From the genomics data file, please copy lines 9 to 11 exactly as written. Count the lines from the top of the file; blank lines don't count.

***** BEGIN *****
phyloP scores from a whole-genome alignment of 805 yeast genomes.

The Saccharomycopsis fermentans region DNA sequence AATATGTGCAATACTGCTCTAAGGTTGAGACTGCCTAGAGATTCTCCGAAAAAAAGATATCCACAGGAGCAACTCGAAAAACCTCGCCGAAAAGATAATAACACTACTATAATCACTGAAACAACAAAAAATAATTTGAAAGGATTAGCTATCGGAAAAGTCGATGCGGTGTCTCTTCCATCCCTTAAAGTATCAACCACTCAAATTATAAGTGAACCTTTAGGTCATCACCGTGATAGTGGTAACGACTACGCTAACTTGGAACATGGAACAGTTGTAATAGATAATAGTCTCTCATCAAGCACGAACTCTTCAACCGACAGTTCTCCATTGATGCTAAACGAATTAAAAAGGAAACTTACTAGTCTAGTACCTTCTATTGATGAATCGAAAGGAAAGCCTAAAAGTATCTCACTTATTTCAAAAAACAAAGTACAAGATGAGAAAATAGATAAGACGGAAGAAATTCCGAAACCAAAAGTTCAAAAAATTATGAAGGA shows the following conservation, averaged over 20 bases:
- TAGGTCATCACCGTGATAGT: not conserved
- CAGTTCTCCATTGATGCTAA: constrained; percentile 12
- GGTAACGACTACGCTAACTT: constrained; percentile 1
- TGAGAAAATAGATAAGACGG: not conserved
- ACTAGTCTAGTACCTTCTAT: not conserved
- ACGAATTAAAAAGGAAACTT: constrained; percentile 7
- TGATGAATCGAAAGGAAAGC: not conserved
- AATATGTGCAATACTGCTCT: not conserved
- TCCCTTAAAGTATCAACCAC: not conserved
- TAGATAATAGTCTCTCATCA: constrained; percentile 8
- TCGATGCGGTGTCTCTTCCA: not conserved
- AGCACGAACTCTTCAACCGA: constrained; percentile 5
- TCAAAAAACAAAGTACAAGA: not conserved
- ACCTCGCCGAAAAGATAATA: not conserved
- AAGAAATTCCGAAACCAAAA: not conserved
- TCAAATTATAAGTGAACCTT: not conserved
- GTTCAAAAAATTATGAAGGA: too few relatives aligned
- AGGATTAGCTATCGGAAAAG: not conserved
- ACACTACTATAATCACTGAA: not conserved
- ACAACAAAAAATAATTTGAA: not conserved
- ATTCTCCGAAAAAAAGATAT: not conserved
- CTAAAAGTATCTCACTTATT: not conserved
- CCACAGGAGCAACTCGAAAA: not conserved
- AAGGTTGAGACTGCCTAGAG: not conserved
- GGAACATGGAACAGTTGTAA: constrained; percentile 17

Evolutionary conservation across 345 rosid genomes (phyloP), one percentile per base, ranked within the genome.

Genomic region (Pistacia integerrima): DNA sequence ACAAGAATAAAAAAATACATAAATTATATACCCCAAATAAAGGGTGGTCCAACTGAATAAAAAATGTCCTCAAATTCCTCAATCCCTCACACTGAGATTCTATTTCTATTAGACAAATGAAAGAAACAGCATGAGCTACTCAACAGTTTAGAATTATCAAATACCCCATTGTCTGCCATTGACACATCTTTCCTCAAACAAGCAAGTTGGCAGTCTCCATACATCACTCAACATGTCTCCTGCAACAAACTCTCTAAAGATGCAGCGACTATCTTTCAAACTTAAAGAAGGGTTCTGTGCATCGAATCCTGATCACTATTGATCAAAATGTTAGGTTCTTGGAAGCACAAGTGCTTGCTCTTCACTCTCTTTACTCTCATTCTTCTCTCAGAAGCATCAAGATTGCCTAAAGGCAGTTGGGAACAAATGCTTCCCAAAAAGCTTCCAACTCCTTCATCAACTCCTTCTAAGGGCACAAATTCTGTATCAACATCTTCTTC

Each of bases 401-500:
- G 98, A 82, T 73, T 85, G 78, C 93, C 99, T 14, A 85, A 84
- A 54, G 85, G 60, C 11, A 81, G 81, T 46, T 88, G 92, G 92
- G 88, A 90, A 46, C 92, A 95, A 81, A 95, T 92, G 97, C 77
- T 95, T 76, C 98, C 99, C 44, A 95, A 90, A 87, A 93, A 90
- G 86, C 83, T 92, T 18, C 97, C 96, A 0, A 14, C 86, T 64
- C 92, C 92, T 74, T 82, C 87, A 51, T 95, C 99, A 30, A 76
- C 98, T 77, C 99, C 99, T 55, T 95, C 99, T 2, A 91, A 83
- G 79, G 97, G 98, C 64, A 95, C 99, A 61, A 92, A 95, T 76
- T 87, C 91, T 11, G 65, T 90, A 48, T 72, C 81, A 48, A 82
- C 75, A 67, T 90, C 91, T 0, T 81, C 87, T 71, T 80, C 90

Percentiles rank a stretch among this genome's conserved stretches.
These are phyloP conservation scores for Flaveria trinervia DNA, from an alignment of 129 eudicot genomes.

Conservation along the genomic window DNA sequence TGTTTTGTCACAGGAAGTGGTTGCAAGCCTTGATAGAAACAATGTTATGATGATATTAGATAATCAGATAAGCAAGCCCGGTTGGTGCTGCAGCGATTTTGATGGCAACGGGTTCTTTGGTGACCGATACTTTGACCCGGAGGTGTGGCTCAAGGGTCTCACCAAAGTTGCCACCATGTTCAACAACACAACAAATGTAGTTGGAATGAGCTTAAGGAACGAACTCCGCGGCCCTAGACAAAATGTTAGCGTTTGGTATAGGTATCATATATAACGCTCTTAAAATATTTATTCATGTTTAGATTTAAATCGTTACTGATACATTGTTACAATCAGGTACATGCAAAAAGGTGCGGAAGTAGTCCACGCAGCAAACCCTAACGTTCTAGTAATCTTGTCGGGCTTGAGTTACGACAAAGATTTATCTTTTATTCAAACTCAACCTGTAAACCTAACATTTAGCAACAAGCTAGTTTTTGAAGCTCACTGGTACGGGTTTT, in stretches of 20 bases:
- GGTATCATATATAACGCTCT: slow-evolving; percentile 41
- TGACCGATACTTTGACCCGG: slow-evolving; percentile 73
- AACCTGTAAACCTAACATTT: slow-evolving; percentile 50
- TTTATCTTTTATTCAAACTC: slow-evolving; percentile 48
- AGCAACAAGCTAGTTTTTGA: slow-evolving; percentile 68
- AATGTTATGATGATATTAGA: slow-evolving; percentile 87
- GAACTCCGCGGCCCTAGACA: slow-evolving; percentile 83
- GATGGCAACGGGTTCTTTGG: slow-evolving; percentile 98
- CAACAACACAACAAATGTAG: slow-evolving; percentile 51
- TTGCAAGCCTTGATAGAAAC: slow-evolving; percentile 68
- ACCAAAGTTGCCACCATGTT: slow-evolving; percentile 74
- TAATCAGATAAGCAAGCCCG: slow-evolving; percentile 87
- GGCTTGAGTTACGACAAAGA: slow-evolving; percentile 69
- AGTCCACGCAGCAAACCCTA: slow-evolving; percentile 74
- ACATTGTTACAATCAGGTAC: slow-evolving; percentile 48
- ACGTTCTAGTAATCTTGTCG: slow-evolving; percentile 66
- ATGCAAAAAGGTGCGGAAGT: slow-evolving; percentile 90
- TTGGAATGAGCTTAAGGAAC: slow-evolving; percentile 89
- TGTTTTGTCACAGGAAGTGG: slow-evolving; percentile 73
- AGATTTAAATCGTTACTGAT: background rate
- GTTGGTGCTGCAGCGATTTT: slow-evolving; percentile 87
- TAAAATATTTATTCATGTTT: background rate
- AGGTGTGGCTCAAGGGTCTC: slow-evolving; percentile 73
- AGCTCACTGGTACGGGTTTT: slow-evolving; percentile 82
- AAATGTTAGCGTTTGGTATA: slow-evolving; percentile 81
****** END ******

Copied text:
- TGATGAATCGAAAGGAAAGC: not conserved
- AATATGTGCAATACTGCTCT: not conserved
- TCCCTTAAAGTATCAACCAC: not conserved